Chandan Buttar, MD, Akwe Nyabera, MD, Sofia Lakhdar, MD, Debra Brennessel, MD Queens Hospital Center, Jamaica, NY
Introduction: Coronavirus disease 2019 (COVID-19) is known to cause a broad spectrum of illnesses. To date there are several studies demonstrating bacterial and fungal coinfection among COVID-19 positive individuals. There is limited research regarding the relationship between COVID-19 and parasitic coinfection. This case report describes the clinical features of fulminant amebiasis infection in an individual who received corticosteroids for superimposed COVID-19 infection.
Case Description/Methods: We present a 79-year-old Filipino female with no significant past medical history admitted for generalized weakness and shortness of breath. Physical exam was unremarkable. Blood work was significant for:Hemoglobin (Hbg):11.2 g/dL, Hematocrit (Hct):34%, Na:120 mmol/L. Patient was found to be COVID positive. Patient received supplemental oxygen, Remdesivir, and Dexamethasone 20mg twice daily for 10 days. On day 10, she became hypotensive and had an episode of melena. Computed tomography abdominal and pelvis (CTAP) showed a 8mm right hepatic lesion Figure1(a). Patient was discharged in stable condition, but was readmitted 20 days later for presyncope. Temperature was 103, HR 111. Labs:WBC count: 22.46uL, Hbg:8.4g/dL, Na:127 mmol/L, K: 2.9 mmol/L. CTAP showed interval development of a large ring-enhancing collection in the right lobe of the liver measuring 7.2 x 7.4cm, Figure1(b). Serology was positive for Entamoeba Histolytica. Patient was treated with Metronidazole and Cefepime. Abscess was drained by interventional radiology. Patient's clinical condition improved.
Discussion: Amebiasis is a parasitic infection common in underdeveloped countries. Majority of patients with intestinal illness remain asymptomatic or present with nonspecific symptoms. Fulminant amebic colitis is the most devastating complication and associated with high mortality and morbidity. In this case, treatment of COVID-19 with high dose corticosteroids may have served as a predisposing factor in reactivation of amoebic infection. The main point of entry for SARS-CoV-2 is the respiratory system. During the early stages of the illness some patients experience gastrointestinal involvement. Intestinal dysfunction in COVID induces changes in intestinal microbes and an increase in inflammatory cytokines. Clinical suspicion for parasitic infection should be maintained in patients from endemic areas who develop sepsis. Prior to administering immunosuppressive therapy in COVID-19 patients from endemic areas, it may be beneficial to screen for parasites.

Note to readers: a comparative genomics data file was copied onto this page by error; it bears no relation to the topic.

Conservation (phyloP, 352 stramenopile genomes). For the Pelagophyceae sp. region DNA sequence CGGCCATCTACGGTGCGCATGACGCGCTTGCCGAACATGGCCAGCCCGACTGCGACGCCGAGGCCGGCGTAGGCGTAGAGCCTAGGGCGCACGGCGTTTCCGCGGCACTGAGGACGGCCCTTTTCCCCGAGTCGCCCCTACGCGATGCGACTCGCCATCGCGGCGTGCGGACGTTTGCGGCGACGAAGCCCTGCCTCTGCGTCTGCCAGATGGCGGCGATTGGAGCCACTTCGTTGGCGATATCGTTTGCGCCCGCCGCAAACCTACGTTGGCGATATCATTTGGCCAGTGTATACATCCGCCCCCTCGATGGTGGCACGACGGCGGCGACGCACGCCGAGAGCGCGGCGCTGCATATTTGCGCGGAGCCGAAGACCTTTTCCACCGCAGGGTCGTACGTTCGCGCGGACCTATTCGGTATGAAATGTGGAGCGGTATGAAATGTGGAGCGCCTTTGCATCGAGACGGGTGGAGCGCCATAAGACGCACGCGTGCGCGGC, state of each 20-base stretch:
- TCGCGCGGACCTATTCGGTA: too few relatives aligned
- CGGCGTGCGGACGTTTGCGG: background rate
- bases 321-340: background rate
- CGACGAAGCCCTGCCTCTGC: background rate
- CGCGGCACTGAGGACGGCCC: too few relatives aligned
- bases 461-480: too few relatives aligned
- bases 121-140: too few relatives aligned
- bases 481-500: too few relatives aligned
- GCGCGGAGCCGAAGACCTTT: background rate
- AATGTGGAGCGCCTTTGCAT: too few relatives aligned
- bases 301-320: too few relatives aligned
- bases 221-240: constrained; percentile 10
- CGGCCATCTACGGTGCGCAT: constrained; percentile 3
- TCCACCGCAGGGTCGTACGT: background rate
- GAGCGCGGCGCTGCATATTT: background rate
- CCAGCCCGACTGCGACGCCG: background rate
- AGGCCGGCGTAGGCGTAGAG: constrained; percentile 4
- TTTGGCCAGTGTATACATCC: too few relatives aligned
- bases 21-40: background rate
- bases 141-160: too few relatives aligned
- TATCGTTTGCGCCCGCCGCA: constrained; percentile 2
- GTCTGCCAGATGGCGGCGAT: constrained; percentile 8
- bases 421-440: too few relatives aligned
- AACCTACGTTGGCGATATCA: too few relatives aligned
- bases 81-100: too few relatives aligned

Figure: Fig. 1 (a,b) Ring enhancing hepatic lesion
Chandan Buttar indicated no relevant financial relationships.
Akwe Nyabera indicated no relevant financial relationships.
Sofia Lakhdar indicated no relevant financial relationships.
Debra Brennessel indicated no relevant financial relationships.
Chandan Buttar, MD, Akwe Nyabera, MD, Sofia Lakhdar, MD, Debra Brennessel, MD. P0817 - Hepatic Abscess Secondary to Entamoeba Histolytica Reactivated in a Patient After Infection With COVID-19, ACG 2021 Annual Scientific Meeting Abstracts. Las Vegas, Nevada: American College of Gastroenterology.